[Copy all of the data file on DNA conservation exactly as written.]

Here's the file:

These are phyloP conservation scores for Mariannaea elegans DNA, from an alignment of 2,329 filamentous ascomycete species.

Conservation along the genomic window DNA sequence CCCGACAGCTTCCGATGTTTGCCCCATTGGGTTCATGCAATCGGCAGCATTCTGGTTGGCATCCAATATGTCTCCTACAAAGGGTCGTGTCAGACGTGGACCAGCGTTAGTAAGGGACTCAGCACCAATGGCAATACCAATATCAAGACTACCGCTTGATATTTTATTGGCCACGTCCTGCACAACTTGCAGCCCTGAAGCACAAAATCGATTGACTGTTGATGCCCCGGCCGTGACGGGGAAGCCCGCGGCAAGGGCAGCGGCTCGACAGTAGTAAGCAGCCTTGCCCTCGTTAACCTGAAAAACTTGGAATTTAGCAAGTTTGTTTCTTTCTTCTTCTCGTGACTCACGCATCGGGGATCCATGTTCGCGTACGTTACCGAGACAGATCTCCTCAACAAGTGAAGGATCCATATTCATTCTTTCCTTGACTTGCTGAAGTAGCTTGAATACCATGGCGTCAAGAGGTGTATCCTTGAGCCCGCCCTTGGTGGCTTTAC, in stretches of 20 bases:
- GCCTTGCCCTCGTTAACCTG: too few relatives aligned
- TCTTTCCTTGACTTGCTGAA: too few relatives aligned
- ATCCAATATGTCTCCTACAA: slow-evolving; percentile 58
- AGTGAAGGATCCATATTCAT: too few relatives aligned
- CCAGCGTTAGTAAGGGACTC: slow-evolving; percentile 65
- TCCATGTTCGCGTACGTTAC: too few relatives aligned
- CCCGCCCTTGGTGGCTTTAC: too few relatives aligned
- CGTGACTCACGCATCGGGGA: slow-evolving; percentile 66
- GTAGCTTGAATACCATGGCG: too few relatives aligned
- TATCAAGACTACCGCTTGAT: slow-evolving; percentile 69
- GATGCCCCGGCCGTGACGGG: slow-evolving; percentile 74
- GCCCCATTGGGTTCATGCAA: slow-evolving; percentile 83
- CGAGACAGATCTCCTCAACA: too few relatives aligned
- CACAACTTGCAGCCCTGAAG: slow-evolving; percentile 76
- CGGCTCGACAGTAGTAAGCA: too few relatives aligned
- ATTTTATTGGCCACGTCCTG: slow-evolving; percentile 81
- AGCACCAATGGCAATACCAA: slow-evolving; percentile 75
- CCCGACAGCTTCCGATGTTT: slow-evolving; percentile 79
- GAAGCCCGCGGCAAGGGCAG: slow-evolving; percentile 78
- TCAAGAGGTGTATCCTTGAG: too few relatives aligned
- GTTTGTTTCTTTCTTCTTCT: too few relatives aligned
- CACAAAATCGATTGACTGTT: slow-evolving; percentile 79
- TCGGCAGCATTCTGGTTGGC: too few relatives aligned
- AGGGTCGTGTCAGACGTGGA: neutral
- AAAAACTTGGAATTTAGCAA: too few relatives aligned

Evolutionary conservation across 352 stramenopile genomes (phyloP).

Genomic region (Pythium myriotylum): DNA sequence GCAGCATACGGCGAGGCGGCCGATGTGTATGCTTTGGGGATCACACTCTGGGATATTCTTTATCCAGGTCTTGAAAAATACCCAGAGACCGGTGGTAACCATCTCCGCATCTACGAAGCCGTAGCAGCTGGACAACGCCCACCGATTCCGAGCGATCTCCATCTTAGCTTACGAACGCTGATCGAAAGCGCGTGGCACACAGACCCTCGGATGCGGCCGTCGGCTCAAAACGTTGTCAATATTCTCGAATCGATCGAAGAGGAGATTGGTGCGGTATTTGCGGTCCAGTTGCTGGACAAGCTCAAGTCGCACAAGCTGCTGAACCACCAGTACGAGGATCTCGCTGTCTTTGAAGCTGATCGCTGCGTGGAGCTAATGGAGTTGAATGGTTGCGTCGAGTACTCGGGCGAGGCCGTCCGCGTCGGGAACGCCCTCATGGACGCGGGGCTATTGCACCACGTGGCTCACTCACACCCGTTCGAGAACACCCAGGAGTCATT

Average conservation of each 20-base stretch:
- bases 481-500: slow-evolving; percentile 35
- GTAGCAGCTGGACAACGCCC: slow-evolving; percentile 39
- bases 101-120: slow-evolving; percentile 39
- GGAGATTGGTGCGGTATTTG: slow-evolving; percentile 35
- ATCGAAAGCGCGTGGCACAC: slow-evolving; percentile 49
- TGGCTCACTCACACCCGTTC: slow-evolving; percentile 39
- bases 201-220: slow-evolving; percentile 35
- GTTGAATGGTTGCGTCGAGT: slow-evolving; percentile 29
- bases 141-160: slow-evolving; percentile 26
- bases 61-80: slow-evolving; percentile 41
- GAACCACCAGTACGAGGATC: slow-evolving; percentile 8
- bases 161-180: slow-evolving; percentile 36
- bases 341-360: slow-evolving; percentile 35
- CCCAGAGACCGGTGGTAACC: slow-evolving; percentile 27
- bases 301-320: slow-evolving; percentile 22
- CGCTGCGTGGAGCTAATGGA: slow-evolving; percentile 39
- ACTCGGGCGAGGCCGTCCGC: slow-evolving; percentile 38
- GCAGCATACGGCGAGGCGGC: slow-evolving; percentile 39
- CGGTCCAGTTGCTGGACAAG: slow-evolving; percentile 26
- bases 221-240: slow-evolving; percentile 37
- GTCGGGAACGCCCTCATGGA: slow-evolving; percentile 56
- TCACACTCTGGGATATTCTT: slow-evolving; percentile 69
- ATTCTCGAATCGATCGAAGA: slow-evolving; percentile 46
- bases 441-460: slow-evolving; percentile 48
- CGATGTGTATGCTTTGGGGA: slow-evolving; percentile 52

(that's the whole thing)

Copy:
These are phyloP conservation scores for Mariannaea elegans DNA, from an alignment of 2,329 filamentous ascomycete species.

Conservation along the genomic window DNA sequence CCCGACAGCTTCCGATGTTTGCCCCATTGGGTTCATGCAATCGGCAGCATTCTGGTTGGCATCCAATATGTCTCCTACAAAGGGTCGTGTCAGACGTGGACCAGCGTTAGTAAGGGACTCAGCACCAATGGCAATACCAATATCAAGACTACCGCTTGATATTTTATTGGCCACGTCCTGCACAACTTGCAGCCCTGAAGCACAAAATCGATTGACTGTTGATGCCCCGGCCGTGACGGGGAAGCCCGCGGCAAGGGCAGCGGCTCGACAGTAGTAAGCAGCCTTGCCCTCGTTAACCTGAAAAACTTGGAATTTAGCAAGTTTGTTTCTTTCTTCTTCTCGTGACTCACGCATCGGGGATCCATGTTCGCGTACGTTACCGAGACAGATCTCCTCAACAAGTGAAGGATCCATATTCATTCTTTCCTTGACTTGCTGAAGTAGCTTGAATACCATGGCGTCAAGAGGTGTATCCTTGAGCCCGCCCTTGGTGGCTTTAC, in stretches of 20 bases:
- GCCTTGCCCTCGTTAACCTG: too few relatives aligned
- TCTTTCCTTGACTTGCTGAA: too few relatives aligned
- ATCCAATATGTCTCCTACAA: slow-evolving; percentile 58
- AGTGAAGGATCCATATTCAT: too few relatives aligned
- CCAGCGTTAGTAAGGGACTC: slow-evolving; percentile 65
- TCCATGTTCGCGTACGTTAC: too few relatives aligned
- CCCGCCCTTGGTGGCTTTAC: too few relatives aligned
- CGTGACTCACGCATCGGGGA: slow-evolving; percentile 66
- GTAGCTTGAATACCATGGCG: too few relatives aligned
- TATCAAGACTACCGCTTGAT: slow-evolving; percentile 69
- GATGCCCCGGCCGTGACGGG: slow-evolving; percentile 74
- GCCCCATTGGGTTCATGCAA: slow-evolving; percentile 83
- CGAGACAGATCTCCTCAACA: too few relatives aligned
- CACAACTTGCAGCCCTGAAG: slow-evolving; percentile 76
- CGGCTCGACAGTAGTAAGCA: too few relatives aligned
- ATTTTATTGGCCACGTCCTG: slow-evolving; percentile 81
- AGCACCAATGGCAATACCAA: slow-evolving; percentile 75
- CCCGACAGCTTCCGATGTTT: slow-evolving; percentile 79
- GAAGCCCGCGGCAAGGGCAG: slow-evolving; percentile 78
- TCAAGAGGTGTATCCTTGAG: too few relatives aligned
- GTTTGTTTCTTTCTTCTTCT: too few relatives aligned
- CACAAAATCGATTGACTGTT: slow-evolving; percentile 79
- TCGGCAGCATTCTGGTTGGC: too few relatives aligned
- AGGGTCGTGTCAGACGTGGA: neutral
- AAAAACTTGGAATTTAGCAA: too few relatives aligned

Evolutionary conservation across 352 stramenopile genomes (phyloP).

Genomic region (Pythium myriotylum): DNA sequence GCAGCATACGGCGAGGCGGCCGATGTGTATGCTTTGGGGATCACACTCTGGGATATTCTTTATCCAGGTCTTGAAAAATACCCAGAGACCGGTGGTAACCATCTCCGCATCTACGAAGCCGTAGCAGCTGGACAACGCCCACCGATTCCGAGCGATCTCCATCTTAGCTTACGAACGCTGATCGAAAGCGCGTGGCACACAGACCCTCGGATGCGGCCGTCGGCTCAAAACGTTGTCAATATTCTCGAATCGATCGAAGAGGAGATTGGTGCGGTATTTGCGGTCCAGTTGCTGGACAAGCTCAAGTCGCACAAGCTGCTGAACCACCAGTACGAGGATCTCGCTGTCTTTGAAGCTGATCGCTGCGTGGAGCTAATGGAGTTGAATGGTTGCGTCGAGTACTCGGGCGAGGCCGTCCGCGTCGGGAACGCCCTCATGGACGCGGGGCTATTGCACCACGTGGCTCACTCACACCCGTTCGAGAACACCCAGGAGTCATT

Average conservation of each 20-base stretch:
- bases 481-500: slow-evolving; percentile 35
- GTAGCAGCTGGACAACGCCC: slow-evolving; percentile 39
- bases 101-120: slow-evolving; percentile 39
- GGAGATTGGTGCGGTATTTG: slow-evolving; percentile 35
- ATCGAAAGCGCGTGGCACAC: slow-evolving; percentile 49
- TGGCTCACTCACACCCGTTC: slow-evolving; percentile 39
- bases 201-220: slow-evolving; percentile 35
- GTTGAATGGTTGCGTCGAGT: slow-evolving; percentile 29
- bases 141-160: slow-evolving; percentile 26
- bases 61-80: slow-evolving; percentile 41
- GAACCACCAGTACGAGGATC: slow-evolving; percentile 8
- bases 161-180: slow-evolving; percentile 36
- bases 341-360: slow-evolving; percentile 35
- CCCAGAGACCGGTGGTAACC: slow-evolving; percentile 27
- bases 301-320: slow-evolving; percentile 22
- CGCTGCGTGGAGCTAATGGA: slow-evolving; percentile 39
- ACTCGGGCGAGGCCGTCCGC: slow-evolving; percentile 38
- GCAGCATACGGCGAGGCGGC: slow-evolving; percentile 39
- CGGTCCAGTTGCTGGACAAG: slow-evolving; percentile 26
- bases 221-240: slow-evolving; percentile 37
- GTCGGGAACGCCCTCATGGA: slow-evolving; percentile 56
- TCACACTCTGGGATATTCTT: slow-evolving; percentile 69
- ATTCTCGAATCGATCGAAGA: slow-evolving; percentile 46
- bases 441-460: slow-evolving; percentile 48
- CGATGTGTATGCTTTGGGGA: slow-evolving; percentile 52